We must not use our freedom for fleshly ends. We have not been freed to fulfill the desires of our flesh. Now we usually think of “flesh” as our bodies, but that is too narrow of a definition. The biblical “flesh” is the old nature (also called the old man, fallen nature, sinful nature, etc.). God has not freed us by the person of His Son so that we can do whatever we will. It may be a great temptation to think that now we are free to fulfill our own selfish desires, but we know that is not the truth that we have found in Christ.
Freedom is for serving one another [13c]
We must use our freedom for spiritual ends, that is, through love to serve one another. Our freedom in Christ should benefit our brothers and sisters. We have been freed to love. We can now serve one another with no fear of condemnation. We have been freed to love and love the way God desires! John 8:34 says, “Most assuredly, I say to you, whoever commits sin is a slave of sin.” We have been freed from sin, not to sin. Once we sin, we return again to slavery. . . . Could anyone be any “freer” to do what he wanted than Christ? And what did He choose to do? Submit to the Father’s will, serve mankind. He took off His outer garment, girded Himself with a towel as a servant, and washed His disciple’s feet (John 13). And that is only one glaring example of what He did by putting on flesh. He came to serve, to love. . . . We are called to do the same with the freedom we have been given.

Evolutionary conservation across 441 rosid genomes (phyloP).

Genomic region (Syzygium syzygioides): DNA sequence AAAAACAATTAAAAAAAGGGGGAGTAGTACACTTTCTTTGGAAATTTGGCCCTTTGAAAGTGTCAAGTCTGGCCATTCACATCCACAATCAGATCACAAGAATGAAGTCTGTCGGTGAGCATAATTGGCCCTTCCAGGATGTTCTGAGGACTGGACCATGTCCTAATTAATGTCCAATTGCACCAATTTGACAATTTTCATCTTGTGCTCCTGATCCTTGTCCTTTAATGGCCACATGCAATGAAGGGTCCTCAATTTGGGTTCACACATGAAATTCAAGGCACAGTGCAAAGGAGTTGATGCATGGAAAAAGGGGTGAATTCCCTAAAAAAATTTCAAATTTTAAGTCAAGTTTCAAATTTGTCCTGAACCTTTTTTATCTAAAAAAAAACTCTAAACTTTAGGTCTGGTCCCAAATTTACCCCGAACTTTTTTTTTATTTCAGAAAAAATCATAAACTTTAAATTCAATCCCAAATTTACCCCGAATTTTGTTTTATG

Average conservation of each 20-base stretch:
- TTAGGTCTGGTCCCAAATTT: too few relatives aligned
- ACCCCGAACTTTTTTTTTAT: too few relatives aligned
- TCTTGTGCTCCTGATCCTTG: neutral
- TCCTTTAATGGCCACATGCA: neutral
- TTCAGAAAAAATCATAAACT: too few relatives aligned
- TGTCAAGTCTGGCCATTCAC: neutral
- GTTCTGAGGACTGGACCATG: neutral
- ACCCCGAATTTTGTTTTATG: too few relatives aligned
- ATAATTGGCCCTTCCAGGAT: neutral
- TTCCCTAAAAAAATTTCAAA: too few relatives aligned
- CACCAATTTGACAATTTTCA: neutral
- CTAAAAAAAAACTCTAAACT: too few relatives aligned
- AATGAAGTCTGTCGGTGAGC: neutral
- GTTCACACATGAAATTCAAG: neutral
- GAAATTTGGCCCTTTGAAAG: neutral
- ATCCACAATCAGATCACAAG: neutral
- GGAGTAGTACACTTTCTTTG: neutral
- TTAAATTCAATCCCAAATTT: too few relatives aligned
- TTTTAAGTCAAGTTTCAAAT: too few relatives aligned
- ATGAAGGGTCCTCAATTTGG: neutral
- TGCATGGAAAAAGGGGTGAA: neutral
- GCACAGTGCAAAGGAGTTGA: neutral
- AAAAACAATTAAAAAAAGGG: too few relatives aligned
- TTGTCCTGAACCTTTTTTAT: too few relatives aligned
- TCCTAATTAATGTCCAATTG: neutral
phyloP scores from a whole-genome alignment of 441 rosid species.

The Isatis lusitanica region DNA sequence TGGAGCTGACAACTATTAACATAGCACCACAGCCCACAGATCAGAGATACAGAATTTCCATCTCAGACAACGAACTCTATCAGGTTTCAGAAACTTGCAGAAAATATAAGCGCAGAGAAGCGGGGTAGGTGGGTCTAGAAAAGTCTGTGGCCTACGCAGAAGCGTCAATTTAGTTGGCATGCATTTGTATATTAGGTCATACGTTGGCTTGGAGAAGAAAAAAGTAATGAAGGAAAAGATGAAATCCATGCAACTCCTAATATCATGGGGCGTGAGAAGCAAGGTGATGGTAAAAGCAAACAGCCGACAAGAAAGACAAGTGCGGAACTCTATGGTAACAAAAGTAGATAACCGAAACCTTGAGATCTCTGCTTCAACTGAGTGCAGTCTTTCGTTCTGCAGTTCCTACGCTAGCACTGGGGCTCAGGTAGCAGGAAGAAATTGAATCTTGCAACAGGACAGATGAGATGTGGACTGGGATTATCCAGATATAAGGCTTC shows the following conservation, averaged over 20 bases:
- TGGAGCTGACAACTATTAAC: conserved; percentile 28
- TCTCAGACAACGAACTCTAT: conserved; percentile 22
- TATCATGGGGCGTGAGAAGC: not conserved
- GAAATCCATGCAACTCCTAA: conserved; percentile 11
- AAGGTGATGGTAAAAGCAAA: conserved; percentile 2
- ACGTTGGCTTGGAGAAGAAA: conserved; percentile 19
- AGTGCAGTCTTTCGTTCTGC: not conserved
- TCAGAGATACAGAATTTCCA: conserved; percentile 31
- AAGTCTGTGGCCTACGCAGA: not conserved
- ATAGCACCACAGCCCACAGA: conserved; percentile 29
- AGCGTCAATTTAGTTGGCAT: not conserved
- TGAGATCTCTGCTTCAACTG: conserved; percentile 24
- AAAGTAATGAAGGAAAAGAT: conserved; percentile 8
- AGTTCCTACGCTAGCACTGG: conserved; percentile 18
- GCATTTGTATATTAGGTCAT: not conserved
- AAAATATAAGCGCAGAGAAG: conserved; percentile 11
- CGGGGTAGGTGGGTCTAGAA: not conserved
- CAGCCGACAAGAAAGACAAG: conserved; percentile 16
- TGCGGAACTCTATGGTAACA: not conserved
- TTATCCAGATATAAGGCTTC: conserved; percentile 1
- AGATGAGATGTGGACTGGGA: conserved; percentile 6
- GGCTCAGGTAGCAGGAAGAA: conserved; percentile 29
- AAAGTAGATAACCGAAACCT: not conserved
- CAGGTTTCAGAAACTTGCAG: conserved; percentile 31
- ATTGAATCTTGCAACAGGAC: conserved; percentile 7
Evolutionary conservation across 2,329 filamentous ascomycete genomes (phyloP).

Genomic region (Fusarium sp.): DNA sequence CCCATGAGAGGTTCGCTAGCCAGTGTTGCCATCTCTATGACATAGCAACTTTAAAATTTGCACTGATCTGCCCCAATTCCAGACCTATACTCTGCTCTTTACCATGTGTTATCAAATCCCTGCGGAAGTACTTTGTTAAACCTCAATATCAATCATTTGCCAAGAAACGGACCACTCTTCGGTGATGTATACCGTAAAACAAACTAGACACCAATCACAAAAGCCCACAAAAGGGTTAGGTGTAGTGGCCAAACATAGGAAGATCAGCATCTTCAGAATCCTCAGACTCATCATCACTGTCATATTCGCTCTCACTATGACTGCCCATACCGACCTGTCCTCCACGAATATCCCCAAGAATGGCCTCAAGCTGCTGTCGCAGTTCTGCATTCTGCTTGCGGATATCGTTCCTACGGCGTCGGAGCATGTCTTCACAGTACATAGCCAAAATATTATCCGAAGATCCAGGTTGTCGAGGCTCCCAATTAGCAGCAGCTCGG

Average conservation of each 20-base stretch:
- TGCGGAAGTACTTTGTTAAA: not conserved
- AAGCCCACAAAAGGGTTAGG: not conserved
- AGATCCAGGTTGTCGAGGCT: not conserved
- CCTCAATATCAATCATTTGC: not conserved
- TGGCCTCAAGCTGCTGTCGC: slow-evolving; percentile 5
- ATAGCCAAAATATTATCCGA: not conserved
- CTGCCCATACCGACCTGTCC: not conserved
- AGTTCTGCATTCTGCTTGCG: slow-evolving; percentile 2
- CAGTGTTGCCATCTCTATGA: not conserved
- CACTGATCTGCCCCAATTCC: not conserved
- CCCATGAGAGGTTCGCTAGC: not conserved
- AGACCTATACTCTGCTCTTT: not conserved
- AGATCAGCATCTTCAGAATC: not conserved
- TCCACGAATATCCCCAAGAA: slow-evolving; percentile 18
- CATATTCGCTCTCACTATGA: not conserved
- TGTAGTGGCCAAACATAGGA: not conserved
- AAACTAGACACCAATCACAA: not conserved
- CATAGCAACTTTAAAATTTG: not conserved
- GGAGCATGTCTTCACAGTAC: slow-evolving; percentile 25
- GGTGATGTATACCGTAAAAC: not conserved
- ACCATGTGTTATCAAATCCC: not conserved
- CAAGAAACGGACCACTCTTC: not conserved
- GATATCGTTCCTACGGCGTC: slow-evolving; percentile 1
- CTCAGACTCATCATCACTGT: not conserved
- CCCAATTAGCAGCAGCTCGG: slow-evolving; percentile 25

How do you (practically) serve one another? You are to make yourself a slave to all; to consider others better than yourself; to bear one another’s burdens whether they be spiritual, emotional, financial, or what have you.
The Value of Church Membership
I would like to close this sermon by saying a few things about the value of church membership. The New Testament does not say anything explicit about the subject, but the implications are clear that we are to be accountable to one another in an association that we now call church membership. I think these past three sermons apply specifically within the context of church membership. Let me give you three reasons why I believe that to be true.
1. Others know that they are accountable to you and you to them. You are to love, forgive, and serve the brethren as well as many other things. The best way to know who the brethren are is by church membership.
2. It lets the minister and elders know who they are responsible for. We re to shepherd the flock, but we have to know who belongs to this flock in order to best do that.
3. Not only are you to submit to one another, but you are to willingly come under the care, authority, and teaching of the local church leaders. You do the by membership.
Invitation. If you are a baptized believer who would like to join this congregation, then all you have to do is say that you would like to join. If you have never committed your life to Christ, but you have counted the costs and would like to be united to Him today, then now is a great time to join. If you have believed, but have never been baptized, then let today be that special day.